Thomas Elwin (Nemorino).
Sofia Troncoso made an impressive mark as Giannetta: her mezzo has real
punch, clarity and brightness and – in common with all the cast – she acted
attentively. As Dulcamara, Andrew Slater blustered a bit at times – more
speech than song – though the climaxes and cadences always hit the target
with panache. But, he was a genial charlatan, keen to make a quick buck
from his vats of vodka and cider aka elixirs, and not unduly
manipulative. It was a neat idea to have Dulcamara’s phlegmatic sidekick –
a touch of Leporello here, delivered with style by a member of the Youth
Chorus – provide the horn player with a sheet of music indicating the
required entrance fanfare.
Thomas Elwin (Nemorino) and Andrew Slater (Dulcamara).
I had been impressed by Themba Mvula’s 2017 performance in the premiere of
The Life to Come
, with Surrey Opera, and that he so swiftly settled into the shoes of the
braggart Belcore says much for the range of his acting. Mvula worked hard –
perhaps the effort was a little too evident at times, though admittedly we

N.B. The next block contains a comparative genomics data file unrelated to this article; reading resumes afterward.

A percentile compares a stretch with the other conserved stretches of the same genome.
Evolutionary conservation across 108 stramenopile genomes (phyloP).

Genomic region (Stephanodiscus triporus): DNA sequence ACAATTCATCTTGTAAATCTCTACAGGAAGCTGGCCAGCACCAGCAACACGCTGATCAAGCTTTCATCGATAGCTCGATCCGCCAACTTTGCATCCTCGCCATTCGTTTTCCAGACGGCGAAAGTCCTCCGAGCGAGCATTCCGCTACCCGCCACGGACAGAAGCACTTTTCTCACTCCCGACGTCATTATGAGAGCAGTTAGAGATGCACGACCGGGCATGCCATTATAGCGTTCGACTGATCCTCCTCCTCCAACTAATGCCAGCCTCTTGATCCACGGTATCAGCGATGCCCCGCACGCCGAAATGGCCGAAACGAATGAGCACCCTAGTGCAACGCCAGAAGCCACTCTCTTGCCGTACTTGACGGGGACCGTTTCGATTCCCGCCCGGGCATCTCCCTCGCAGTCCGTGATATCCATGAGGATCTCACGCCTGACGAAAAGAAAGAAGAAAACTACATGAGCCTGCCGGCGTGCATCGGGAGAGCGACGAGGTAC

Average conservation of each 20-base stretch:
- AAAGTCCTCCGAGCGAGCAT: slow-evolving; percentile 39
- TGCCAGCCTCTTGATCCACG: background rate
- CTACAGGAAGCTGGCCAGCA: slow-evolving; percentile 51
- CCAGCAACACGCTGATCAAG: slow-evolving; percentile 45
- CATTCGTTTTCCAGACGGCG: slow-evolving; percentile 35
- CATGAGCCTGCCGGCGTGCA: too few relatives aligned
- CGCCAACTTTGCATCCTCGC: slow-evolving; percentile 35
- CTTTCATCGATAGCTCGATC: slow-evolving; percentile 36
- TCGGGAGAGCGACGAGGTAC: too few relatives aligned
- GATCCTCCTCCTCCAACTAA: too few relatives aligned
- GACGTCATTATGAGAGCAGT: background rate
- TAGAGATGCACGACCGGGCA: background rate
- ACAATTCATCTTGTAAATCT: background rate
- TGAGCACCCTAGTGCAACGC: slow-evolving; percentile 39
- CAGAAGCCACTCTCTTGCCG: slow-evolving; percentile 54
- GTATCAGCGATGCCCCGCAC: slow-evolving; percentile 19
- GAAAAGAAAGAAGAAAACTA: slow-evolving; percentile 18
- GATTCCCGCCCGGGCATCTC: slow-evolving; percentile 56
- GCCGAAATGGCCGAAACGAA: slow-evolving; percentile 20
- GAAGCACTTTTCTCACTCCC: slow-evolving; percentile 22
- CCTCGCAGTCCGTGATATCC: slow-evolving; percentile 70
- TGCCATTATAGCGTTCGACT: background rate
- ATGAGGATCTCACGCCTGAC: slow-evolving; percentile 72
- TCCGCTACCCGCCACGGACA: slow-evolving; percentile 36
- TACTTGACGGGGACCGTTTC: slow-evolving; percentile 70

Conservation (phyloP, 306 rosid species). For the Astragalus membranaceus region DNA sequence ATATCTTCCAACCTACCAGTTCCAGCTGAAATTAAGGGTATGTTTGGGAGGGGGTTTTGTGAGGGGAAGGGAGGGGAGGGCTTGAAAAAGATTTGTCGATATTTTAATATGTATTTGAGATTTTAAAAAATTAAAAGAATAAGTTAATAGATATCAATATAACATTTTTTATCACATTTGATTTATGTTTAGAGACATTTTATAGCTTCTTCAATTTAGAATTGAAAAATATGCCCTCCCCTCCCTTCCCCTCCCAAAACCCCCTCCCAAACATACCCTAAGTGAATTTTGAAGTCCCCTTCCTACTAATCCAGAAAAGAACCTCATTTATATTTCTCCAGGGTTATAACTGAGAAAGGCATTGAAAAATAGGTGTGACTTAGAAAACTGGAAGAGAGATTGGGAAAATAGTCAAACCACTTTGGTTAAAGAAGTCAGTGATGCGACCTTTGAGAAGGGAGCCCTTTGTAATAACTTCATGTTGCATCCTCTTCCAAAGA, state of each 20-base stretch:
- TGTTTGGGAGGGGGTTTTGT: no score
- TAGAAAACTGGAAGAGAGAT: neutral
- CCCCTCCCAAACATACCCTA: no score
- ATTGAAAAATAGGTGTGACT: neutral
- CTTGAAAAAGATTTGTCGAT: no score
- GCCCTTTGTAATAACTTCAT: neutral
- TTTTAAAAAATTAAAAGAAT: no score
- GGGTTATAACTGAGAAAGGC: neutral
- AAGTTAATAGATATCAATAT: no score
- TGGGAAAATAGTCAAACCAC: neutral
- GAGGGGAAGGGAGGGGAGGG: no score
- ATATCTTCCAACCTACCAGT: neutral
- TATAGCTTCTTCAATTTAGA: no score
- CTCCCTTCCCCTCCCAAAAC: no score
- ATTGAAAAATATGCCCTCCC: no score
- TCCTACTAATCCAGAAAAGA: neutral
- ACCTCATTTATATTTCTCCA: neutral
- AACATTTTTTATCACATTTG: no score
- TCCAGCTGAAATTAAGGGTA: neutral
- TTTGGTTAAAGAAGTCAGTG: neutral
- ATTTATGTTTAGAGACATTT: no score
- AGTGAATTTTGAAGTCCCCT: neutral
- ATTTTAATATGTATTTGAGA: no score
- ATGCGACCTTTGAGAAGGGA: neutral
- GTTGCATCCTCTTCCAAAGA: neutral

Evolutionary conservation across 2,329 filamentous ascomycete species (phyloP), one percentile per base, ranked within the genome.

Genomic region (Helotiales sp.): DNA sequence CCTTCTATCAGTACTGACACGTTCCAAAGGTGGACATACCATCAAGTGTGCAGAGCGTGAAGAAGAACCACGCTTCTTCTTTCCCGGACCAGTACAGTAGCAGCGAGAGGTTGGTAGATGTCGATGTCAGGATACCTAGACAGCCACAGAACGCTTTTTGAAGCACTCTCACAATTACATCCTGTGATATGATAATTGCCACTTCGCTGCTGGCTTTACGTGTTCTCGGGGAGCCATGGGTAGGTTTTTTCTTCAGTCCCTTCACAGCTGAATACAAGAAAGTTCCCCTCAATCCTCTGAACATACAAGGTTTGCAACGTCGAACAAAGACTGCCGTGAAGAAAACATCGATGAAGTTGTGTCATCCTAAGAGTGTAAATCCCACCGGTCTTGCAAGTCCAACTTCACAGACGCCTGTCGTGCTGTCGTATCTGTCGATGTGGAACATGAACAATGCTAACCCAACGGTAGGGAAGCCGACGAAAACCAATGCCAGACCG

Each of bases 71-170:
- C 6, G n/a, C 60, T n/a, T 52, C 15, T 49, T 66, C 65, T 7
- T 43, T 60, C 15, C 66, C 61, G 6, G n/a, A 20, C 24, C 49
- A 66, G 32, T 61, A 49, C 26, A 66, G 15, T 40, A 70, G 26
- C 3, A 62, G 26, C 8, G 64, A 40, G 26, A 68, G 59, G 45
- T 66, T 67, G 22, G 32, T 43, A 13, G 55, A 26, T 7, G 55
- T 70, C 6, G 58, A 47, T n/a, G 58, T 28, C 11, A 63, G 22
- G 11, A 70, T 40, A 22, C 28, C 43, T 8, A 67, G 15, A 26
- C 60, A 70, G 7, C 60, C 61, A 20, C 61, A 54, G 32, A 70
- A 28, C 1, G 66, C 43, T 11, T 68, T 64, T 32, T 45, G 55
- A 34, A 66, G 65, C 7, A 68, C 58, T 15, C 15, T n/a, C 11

were seated very close to the stage – and balanced boldness and blunderbuss
effectively. ‘Come Parido vezzoso’ was rather plodding; hopefully the tempo
picked up for subsequent performances. There’s a fine singing actor here,
though, and we’ll undoubtedly be seeing more of Mvula.
Themba Mvula (Belcore) and Thomas Elwin (Nemorino).
were lucky to have conductor John Andrews at the helm: unfussy but
meticulous, encouraging but also demanding of high standards, he conducted
a fluent performance which sailed forth confidently, the busy finales
making absolute musical and dramatic ‘sense’.
was launched in September 2017 with the aim of getting ‘more and more